Shifra’s Story – Chapter 3

Shifra’s Story is a story of advent, written through the lens of a birth assistant. It is unique in that it is an attempt to retell the Christmas story through a female lens, focusing on the very real, very messy parts of the story that the gospels skip over. This is chapter 3 of 6.

The next few days seemed to blend into one another. The scenery was much the same as we travelled south, but we slowly came upon one mile marker and then another, and were thankful for the small mercy that our Roman overlords had at least improved the roads over the past few years – though certainly not on account of us!

On our eighth day after leaving Nazareth, and our second Sabbath on the road, we were able to camp just east of Jericho, on the eastern side of the Jordan River. Jacob and the other men agreed that we had about two days’ walk left ahead of ourselves once the Sabbath ended – if we could keep up the pace.

While we were resting by the Jordan the next morning, Mariam turned to me and said, “I never told you about how I spent last summer, did I?” I waited, knowing she would continue at her own pace, and not wanting to rush her, in case she decided not to tell me.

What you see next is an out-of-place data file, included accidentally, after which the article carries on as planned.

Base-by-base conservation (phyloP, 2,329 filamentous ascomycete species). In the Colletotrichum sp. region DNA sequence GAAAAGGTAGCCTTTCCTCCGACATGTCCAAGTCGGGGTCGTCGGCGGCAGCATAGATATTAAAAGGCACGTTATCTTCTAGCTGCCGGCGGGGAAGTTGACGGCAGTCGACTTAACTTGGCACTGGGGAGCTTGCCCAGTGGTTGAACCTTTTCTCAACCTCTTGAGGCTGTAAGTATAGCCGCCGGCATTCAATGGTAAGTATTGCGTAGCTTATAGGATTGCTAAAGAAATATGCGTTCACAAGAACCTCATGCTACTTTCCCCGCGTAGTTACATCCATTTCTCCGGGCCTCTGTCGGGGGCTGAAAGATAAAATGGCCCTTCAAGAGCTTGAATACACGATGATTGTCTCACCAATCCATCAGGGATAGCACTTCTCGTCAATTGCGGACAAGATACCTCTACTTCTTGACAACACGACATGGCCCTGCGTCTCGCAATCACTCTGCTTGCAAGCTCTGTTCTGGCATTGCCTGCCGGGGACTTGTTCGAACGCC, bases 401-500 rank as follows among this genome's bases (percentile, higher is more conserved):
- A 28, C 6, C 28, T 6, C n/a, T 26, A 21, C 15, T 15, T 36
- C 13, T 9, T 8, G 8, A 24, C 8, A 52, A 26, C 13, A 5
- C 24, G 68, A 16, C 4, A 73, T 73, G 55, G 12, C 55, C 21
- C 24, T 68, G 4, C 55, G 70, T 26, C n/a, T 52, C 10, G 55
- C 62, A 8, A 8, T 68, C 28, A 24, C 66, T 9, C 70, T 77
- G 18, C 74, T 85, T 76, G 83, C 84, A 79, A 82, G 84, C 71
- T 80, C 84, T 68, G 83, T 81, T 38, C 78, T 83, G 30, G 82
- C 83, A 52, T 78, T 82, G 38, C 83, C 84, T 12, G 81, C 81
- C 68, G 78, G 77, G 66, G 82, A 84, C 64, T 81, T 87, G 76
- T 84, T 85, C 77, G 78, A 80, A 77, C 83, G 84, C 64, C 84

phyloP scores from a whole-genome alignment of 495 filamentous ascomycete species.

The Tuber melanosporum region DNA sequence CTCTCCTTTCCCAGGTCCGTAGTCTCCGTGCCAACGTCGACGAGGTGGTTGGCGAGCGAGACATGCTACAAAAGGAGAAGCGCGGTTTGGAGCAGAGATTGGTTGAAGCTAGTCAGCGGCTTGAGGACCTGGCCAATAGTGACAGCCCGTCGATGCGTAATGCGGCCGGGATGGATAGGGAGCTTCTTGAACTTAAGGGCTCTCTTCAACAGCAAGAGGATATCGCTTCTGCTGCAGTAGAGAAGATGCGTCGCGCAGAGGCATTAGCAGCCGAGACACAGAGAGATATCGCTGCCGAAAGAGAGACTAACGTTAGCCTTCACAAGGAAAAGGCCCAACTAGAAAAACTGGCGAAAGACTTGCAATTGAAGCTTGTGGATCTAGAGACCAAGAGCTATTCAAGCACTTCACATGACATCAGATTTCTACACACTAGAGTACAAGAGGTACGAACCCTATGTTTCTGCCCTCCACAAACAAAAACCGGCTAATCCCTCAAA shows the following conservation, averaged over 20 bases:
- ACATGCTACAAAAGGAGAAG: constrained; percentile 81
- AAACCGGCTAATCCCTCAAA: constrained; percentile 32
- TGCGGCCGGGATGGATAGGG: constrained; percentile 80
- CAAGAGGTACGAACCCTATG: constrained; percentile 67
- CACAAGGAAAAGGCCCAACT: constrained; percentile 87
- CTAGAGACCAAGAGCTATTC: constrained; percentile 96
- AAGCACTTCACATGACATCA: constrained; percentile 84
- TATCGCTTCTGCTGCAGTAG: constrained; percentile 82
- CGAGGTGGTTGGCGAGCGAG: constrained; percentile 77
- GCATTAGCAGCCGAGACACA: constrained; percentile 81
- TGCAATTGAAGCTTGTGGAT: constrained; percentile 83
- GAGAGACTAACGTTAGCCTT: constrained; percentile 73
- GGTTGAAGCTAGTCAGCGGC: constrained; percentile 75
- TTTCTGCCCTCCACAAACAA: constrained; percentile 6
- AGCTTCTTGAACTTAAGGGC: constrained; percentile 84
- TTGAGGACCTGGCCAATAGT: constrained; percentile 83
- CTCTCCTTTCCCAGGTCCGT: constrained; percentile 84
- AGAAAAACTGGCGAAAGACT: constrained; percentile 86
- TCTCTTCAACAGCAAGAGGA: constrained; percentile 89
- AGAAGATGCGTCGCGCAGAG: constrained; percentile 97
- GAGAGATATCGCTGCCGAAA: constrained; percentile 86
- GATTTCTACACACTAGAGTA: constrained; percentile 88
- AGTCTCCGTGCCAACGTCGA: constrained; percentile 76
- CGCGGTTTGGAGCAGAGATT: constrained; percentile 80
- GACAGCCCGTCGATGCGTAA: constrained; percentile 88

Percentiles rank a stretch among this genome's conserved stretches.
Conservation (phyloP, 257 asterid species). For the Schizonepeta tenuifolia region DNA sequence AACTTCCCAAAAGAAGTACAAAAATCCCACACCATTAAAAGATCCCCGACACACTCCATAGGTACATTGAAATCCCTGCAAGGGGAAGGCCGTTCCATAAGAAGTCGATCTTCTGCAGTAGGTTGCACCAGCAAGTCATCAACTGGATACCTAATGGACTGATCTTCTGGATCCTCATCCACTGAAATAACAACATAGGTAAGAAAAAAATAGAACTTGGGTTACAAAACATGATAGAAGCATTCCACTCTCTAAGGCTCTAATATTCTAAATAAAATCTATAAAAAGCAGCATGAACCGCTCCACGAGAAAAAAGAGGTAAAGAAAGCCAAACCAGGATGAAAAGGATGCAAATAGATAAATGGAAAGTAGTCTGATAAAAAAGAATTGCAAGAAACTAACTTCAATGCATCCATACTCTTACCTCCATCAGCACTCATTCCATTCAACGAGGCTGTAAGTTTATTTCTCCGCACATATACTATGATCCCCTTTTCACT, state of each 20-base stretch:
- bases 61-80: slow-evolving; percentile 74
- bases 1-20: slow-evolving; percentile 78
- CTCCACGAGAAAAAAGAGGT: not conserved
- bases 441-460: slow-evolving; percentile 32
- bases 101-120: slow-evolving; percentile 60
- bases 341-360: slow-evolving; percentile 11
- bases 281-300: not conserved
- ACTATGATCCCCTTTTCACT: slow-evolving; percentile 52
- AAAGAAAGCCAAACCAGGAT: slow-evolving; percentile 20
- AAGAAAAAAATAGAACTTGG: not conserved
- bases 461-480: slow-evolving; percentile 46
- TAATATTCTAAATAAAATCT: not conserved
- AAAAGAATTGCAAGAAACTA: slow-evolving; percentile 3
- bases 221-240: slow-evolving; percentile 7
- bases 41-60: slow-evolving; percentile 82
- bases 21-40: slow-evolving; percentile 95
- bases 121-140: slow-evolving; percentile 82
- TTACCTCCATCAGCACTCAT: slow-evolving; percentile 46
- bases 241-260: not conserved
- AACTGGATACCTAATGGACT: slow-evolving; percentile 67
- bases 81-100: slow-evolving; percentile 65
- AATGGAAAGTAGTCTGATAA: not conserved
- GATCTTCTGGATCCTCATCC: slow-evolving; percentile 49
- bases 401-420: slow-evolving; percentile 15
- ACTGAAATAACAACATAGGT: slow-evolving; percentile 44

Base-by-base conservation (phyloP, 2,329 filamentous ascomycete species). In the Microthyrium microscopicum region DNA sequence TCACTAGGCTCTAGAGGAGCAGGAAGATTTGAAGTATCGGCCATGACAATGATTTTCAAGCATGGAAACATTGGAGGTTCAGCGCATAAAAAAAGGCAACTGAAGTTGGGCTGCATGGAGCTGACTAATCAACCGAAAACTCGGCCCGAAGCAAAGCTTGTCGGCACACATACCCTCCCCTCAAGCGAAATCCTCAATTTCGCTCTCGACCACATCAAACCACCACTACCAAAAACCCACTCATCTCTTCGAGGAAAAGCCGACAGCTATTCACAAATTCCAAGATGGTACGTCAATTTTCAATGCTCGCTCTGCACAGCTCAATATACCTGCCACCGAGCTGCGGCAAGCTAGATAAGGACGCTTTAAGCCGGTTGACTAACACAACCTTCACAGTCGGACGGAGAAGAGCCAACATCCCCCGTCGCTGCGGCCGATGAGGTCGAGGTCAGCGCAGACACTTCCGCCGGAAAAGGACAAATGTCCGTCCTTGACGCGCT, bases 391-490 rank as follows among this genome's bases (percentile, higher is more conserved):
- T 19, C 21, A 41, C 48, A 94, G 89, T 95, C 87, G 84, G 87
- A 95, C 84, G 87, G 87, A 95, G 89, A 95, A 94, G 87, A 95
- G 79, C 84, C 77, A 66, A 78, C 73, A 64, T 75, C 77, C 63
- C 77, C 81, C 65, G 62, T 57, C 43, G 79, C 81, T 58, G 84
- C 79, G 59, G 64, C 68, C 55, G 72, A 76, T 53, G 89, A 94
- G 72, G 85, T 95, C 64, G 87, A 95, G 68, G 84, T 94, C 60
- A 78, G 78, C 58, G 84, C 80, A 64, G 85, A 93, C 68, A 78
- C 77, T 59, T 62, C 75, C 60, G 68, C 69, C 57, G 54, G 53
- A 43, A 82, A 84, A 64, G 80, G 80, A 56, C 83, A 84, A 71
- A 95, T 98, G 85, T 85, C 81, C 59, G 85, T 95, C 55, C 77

“I went to spend the summer with my cousin, Elizabeth. I say she’s my cousin, but really she’s my mother’s cousin – and older than my mother, at that! Not only is she that old, but she has never had any children, and then, lo and behold, she was pregnant!”

I raised my eyes in surprise. I thought about what Mariam had said. For a couple to not have children was always immensely sad. Many thought it was a sign that God was displeased with them, and would blame the couple (well, usually the woman) for her failing. But for her to have a child at such a late age could only be a miracle – and why would God visit a miracle upon someone He was displeased with? It didn’t make any sense!

“My cousin’s husband is a Levite – the man I told you about last week. He was serving at the temple one day. He went in able to speak, and came back out unable to say a word. But given that his duty time at the temple was about three months, it must have been in the weeks after he came home that they finally conceived. My mother joked that with Zachariah unable to talk, they finally found another activity to do together!”